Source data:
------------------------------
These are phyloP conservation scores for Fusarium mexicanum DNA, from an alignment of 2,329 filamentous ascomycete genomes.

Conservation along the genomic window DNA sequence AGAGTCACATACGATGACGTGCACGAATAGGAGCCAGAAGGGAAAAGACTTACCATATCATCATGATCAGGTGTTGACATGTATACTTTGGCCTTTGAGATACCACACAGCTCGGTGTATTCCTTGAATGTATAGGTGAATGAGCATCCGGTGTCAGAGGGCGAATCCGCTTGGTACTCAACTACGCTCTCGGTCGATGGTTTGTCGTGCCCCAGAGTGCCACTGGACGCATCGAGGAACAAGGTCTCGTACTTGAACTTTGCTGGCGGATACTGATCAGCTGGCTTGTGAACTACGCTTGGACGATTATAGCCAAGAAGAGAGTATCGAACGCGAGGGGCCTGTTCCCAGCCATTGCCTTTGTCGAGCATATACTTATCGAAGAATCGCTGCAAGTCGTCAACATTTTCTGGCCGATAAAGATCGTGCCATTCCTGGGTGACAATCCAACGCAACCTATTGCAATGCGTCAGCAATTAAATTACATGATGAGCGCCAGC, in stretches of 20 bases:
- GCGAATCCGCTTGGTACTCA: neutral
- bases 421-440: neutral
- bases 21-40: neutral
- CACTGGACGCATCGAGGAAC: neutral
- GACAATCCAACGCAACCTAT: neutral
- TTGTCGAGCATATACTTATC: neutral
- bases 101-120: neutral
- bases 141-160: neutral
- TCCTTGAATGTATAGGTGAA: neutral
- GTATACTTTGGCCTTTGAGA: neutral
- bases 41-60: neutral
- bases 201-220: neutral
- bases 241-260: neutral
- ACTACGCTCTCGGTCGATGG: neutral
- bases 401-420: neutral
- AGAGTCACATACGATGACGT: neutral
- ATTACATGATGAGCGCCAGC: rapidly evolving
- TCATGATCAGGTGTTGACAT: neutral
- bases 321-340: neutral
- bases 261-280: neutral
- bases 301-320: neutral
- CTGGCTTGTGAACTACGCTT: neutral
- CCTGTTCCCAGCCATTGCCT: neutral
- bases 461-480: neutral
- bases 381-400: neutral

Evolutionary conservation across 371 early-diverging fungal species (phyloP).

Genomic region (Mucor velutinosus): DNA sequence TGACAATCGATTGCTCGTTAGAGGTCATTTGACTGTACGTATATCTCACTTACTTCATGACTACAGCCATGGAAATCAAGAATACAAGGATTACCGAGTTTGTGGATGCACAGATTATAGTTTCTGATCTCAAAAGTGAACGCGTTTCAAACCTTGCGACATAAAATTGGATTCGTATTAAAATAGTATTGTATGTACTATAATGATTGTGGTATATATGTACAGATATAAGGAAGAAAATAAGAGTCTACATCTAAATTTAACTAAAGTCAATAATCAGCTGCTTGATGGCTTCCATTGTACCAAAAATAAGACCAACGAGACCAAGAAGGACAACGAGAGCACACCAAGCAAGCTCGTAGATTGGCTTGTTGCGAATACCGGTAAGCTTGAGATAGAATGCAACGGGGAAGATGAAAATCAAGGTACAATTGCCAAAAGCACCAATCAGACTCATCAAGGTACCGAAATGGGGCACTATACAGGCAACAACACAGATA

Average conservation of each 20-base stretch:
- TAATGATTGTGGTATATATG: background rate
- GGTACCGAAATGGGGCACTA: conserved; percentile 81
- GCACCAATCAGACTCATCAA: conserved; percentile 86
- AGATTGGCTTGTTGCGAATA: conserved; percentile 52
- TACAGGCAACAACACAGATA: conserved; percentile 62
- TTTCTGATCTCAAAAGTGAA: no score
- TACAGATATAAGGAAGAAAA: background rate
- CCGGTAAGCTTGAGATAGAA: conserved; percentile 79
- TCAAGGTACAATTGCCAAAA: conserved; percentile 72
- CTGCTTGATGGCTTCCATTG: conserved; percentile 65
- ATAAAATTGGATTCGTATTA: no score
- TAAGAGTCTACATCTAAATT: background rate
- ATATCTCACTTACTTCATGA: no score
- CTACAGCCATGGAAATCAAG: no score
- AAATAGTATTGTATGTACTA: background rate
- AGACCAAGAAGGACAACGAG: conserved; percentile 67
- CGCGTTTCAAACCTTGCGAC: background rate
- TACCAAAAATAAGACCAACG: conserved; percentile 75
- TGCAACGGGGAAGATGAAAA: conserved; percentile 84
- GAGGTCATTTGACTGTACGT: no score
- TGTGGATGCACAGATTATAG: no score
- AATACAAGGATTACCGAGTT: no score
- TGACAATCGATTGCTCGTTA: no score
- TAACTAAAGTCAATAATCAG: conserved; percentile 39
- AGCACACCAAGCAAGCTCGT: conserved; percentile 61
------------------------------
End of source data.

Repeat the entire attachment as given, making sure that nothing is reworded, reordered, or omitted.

These are phyloP conservation scores for Fusarium mexicanum DNA, from an alignment of 2,329 filamentous ascomycete genomes.

Conservation along the genomic window DNA sequence AGAGTCACATACGATGACGTGCACGAATAGGAGCCAGAAGGGAAAAGACTTACCATATCATCATGATCAGGTGTTGACATGTATACTTTGGCCTTTGAGATACCACACAGCTCGGTGTATTCCTTGAATGTATAGGTGAATGAGCATCCGGTGTCAGAGGGCGAATCCGCTTGGTACTCAACTACGCTCTCGGTCGATGGTTTGTCGTGCCCCAGAGTGCCACTGGACGCATCGAGGAACAAGGTCTCGTACTTGAACTTTGCTGGCGGATACTGATCAGCTGGCTTGTGAACTACGCTTGGACGATTATAGCCAAGAAGAGAGTATCGAACGCGAGGGGCCTGTTCCCAGCCATTGCCTTTGTCGAGCATATACTTATCGAAGAATCGCTGCAAGTCGTCAACATTTTCTGGCCGATAAAGATCGTGCCATTCCTGGGTGACAATCCAACGCAACCTATTGCAATGCGTCAGCAATTAAATTACATGATGAGCGCCAGC, in stretches of 20 bases:
- GCGAATCCGCTTGGTACTCA: neutral
- bases 421-440: neutral
- bases 21-40: neutral
- CACTGGACGCATCGAGGAAC: neutral
- GACAATCCAACGCAACCTAT: neutral
- TTGTCGAGCATATACTTATC: neutral
- bases 101-120: neutral
- bases 141-160: neutral
- TCCTTGAATGTATAGGTGAA: neutral
- GTATACTTTGGCCTTTGAGA: neutral
- bases 41-60: neutral
- bases 201-220: neutral
- bases 241-260: neutral
- ACTACGCTCTCGGTCGATGG: neutral
- bases 401-420: neutral
- AGAGTCACATACGATGACGT: neutral
- ATTACATGATGAGCGCCAGC: rapidly evolving
- TCATGATCAGGTGTTGACAT: neutral
- bases 321-340: neutral
- bases 261-280: neutral
- bases 301-320: neutral
- CTGGCTTGTGAACTACGCTT: neutral
- CCTGTTCCCAGCCATTGCCT: neutral
- bases 461-480: neutral
- bases 381-400: neutral

Evolutionary conservation across 371 early-diverging fungal species (phyloP).

Genomic region (Mucor velutinosus): DNA sequence TGACAATCGATTGCTCGTTAGAGGTCATTTGACTGTACGTATATCTCACTTACTTCATGACTACAGCCATGGAAATCAAGAATACAAGGATTACCGAGTTTGTGGATGCACAGATTATAGTTTCTGATCTCAAAAGTGAACGCGTTTCAAACCTTGCGACATAAAATTGGATTCGTATTAAAATAGTATTGTATGTACTATAATGATTGTGGTATATATGTACAGATATAAGGAAGAAAATAAGAGTCTACATCTAAATTTAACTAAAGTCAATAATCAGCTGCTTGATGGCTTCCATTGTACCAAAAATAAGACCAACGAGACCAAGAAGGACAACGAGAGCACACCAAGCAAGCTCGTAGATTGGCTTGTTGCGAATACCGGTAAGCTTGAGATAGAATGCAACGGGGAAGATGAAAATCAAGGTACAATTGCCAAAAGCACCAATCAGACTCATCAAGGTACCGAAATGGGGCACTATACAGGCAACAACACAGATA

Average conservation of each 20-base stretch:
- TAATGATTGTGGTATATATG: background rate
- GGTACCGAAATGGGGCACTA: conserved; percentile 81
- GCACCAATCAGACTCATCAA: conserved; percentile 86
- AGATTGGCTTGTTGCGAATA: conserved; percentile 52
- TACAGGCAACAACACAGATA: conserved; percentile 62
- TTTCTGATCTCAAAAGTGAA: no score
- TACAGATATAAGGAAGAAAA: background rate
- CCGGTAAGCTTGAGATAGAA: conserved; percentile 79
- TCAAGGTACAATTGCCAAAA: conserved; percentile 72
- CTGCTTGATGGCTTCCATTG: conserved; percentile 65
- ATAAAATTGGATTCGTATTA: no score
- TAAGAGTCTACATCTAAATT: background rate
- ATATCTCACTTACTTCATGA: no score
- CTACAGCCATGGAAATCAAG: no score
- AAATAGTATTGTATGTACTA: background rate
- AGACCAAGAAGGACAACGAG: conserved; percentile 67
- CGCGTTTCAAACCTTGCGAC: background rate
- TACCAAAAATAAGACCAACG: conserved; percentile 75
- TGCAACGGGGAAGATGAAAA: conserved; percentile 84
- GAGGTCATTTGACTGTACGT: no score
- TGTGGATGCACAGATTATAG: no score
- AATACAAGGATTACCGAGTT: no score
- TGACAATCGATTGCTCGTTA: no score
- TAACTAAAGTCAATAATCAG: conserved; percentile 39
- AGCACACCAAGCAAGCTCGT: conserved; percentile 61